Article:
Australians recognize Anzac Day as one of their most important national holidays, marking the anniversary of the first major combat action fought by Australian and New Zealand forces during World War I at Gallipoli. The memorial service here was led by the Royal Australian Air Force (RAAF) at Memorial Park in Jacksonville.
ANZAC is an acronym for Australian and New Zealand Army Corps. The soldiers in those forces quickly became known as the Anzacs and initially took heavy casualties at Gallipoli, but became known for their fearlessness and determination in battle. The pride Australians and New Zealanders took in the Anzac name a century ago continues today.
Over the years the meaning has broadened to include those who lost their lives in all the military and peacekeeping operations in which Australia has been involved. “Anzac Day is a legend not of sweeping military victories so much as triumphs against the odds, of courage and ingenuity in adversity. It’s a tradition in which Australians have gone to war with ever since,” said Senior Chief Gas Turbine Technician Tony Walsh (Royal Australian Navy), who works at Southeast Regional Maintenance Center (SERMC) through the military foreign exchange program. The exchange program helps foster strong partnerships by providing Officers and Sailors the opportunity to share professional knowledge across continents and cultures.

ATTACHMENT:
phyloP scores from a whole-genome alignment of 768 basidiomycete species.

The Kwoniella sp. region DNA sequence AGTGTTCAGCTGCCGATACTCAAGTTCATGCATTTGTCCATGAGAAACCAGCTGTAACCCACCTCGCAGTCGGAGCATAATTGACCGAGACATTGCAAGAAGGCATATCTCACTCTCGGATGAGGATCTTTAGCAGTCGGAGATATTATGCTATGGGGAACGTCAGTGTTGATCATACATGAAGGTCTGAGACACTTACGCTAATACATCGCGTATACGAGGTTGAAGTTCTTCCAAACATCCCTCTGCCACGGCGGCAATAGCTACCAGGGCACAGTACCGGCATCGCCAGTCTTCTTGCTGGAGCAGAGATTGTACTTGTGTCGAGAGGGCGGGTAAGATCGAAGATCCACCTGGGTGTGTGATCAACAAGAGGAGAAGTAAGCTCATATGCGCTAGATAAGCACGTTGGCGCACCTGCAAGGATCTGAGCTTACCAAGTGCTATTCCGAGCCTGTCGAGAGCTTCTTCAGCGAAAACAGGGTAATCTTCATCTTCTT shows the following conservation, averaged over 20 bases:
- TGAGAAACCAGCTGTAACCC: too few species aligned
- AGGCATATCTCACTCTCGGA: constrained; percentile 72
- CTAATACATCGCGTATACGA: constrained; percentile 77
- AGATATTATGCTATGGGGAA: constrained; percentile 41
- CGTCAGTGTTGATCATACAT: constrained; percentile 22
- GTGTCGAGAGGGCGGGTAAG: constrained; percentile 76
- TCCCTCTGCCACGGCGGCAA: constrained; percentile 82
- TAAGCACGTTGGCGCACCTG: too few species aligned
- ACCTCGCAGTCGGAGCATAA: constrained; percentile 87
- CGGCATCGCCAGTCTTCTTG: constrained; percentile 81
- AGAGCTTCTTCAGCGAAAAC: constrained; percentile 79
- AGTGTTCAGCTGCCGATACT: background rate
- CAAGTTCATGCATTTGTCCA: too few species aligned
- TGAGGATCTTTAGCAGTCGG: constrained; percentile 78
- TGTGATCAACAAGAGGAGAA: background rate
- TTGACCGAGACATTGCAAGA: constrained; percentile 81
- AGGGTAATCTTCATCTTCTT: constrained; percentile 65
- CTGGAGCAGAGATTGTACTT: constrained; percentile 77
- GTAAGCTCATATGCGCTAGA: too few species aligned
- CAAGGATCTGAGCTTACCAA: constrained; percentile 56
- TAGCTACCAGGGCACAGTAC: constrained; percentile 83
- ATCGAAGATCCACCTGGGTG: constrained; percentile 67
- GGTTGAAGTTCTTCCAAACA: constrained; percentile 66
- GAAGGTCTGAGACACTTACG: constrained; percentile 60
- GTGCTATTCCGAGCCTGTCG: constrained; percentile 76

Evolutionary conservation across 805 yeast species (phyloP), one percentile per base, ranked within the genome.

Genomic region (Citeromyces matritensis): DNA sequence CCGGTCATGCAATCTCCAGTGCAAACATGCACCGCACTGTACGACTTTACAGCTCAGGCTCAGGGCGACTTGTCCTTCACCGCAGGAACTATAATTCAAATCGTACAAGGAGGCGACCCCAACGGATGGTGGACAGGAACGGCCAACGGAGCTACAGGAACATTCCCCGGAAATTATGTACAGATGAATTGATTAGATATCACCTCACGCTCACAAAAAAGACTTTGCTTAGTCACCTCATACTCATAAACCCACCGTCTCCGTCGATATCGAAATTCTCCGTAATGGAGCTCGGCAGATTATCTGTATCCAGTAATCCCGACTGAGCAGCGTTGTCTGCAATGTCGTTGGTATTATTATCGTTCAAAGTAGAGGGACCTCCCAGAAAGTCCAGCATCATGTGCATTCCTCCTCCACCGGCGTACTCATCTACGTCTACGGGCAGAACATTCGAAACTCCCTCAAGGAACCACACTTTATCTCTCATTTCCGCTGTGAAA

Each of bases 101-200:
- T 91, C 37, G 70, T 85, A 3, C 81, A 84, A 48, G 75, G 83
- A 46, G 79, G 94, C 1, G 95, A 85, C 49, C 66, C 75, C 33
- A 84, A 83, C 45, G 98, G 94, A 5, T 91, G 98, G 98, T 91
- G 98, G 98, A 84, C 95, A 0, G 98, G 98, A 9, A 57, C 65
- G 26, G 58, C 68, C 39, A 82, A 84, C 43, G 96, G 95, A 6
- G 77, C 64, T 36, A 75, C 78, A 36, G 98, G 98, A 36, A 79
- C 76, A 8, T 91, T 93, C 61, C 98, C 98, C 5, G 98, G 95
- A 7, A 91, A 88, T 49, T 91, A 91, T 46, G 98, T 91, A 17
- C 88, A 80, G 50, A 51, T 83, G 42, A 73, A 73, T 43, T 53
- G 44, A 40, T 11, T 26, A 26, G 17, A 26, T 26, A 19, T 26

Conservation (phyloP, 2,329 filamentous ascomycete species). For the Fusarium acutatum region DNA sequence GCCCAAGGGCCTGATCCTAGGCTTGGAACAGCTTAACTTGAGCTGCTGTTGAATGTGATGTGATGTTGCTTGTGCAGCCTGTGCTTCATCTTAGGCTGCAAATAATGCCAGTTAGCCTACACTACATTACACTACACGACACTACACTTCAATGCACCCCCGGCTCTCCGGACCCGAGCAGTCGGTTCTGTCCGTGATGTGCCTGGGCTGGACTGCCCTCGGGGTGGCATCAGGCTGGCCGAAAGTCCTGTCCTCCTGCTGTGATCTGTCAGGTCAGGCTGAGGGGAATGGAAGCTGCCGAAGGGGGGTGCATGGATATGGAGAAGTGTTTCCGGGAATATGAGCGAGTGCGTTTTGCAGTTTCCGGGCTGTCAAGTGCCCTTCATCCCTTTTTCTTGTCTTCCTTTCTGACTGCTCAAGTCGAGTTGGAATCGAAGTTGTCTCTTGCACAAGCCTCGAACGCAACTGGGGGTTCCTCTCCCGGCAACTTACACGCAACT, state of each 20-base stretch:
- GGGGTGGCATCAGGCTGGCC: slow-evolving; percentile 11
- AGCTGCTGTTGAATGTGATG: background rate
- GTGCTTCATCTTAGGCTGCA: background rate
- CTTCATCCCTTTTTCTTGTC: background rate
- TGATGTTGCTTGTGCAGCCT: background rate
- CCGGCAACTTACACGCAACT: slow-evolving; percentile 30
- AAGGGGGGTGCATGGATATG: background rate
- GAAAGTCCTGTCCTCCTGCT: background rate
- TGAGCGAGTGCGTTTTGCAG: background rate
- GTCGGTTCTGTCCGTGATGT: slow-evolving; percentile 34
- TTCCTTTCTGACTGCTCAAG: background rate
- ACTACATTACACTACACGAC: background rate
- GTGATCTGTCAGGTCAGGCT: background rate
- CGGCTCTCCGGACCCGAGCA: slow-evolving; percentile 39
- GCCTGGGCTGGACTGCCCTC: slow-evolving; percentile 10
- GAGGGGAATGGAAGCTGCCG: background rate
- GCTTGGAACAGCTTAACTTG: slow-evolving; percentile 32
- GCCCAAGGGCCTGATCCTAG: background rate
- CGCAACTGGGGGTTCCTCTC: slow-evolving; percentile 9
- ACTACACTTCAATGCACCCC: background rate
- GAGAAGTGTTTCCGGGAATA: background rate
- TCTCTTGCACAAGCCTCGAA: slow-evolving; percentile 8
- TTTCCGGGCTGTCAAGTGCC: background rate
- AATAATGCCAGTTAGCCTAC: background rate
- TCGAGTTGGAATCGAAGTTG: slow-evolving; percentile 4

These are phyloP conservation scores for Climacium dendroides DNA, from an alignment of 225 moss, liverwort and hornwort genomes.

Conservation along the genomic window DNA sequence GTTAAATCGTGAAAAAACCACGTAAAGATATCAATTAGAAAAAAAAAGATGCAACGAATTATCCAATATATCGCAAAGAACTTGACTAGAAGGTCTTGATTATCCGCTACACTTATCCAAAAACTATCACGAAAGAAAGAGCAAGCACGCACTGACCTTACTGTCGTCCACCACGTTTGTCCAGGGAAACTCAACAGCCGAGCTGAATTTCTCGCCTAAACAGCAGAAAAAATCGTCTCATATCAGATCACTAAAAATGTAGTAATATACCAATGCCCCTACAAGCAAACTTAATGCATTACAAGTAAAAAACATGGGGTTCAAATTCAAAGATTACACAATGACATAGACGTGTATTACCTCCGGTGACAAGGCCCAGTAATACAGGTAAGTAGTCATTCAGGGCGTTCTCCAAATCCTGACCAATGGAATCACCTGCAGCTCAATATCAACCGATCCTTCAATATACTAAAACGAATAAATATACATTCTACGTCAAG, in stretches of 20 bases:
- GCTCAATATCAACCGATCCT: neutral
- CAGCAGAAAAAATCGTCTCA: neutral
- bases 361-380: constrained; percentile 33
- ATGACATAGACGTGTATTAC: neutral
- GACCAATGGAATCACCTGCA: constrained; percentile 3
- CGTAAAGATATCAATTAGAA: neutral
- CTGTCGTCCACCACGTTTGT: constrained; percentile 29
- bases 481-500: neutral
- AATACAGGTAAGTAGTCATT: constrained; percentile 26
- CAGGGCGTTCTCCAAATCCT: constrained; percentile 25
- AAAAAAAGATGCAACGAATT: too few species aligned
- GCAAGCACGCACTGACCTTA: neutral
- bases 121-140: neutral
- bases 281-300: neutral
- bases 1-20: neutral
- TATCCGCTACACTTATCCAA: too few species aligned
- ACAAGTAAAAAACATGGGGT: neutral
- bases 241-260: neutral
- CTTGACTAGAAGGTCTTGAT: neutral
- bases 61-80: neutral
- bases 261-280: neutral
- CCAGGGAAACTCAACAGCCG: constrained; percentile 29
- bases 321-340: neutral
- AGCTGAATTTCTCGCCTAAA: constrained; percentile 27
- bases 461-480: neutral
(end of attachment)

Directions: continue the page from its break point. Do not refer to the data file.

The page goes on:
The ceremony began promptly at dawn, when in battle the half-light of dawn was one of the most favored times for an attack. Soldiers in defensive positions were woken in the dark before dawn, so by the time first light crept across the battlefield they were awake, alert, and manning their weapons. Initially the dawn memorial ceremony was reserved for veterans, but today families and young people are encouraged to view the service.
“I am glad my Sailors had a chance to participate in such a unique and moving ceremony. It reminds us how special the people are that we work with,” said Senior Chief Gas Turbine Systems Technician Adam Dixon. “I don’t want my Sailors to ever give up, and the Anzac memorial service today was a perfect example of that mantra.”
During the ceremony wreaths were placed at the base of the “Life” statue, a bugler played the Last Post, and two minutes of silence was observed to commemorate the lives of Australians who died during all wars.
The program concluded with the playing of the national anthems of the United States and Australia.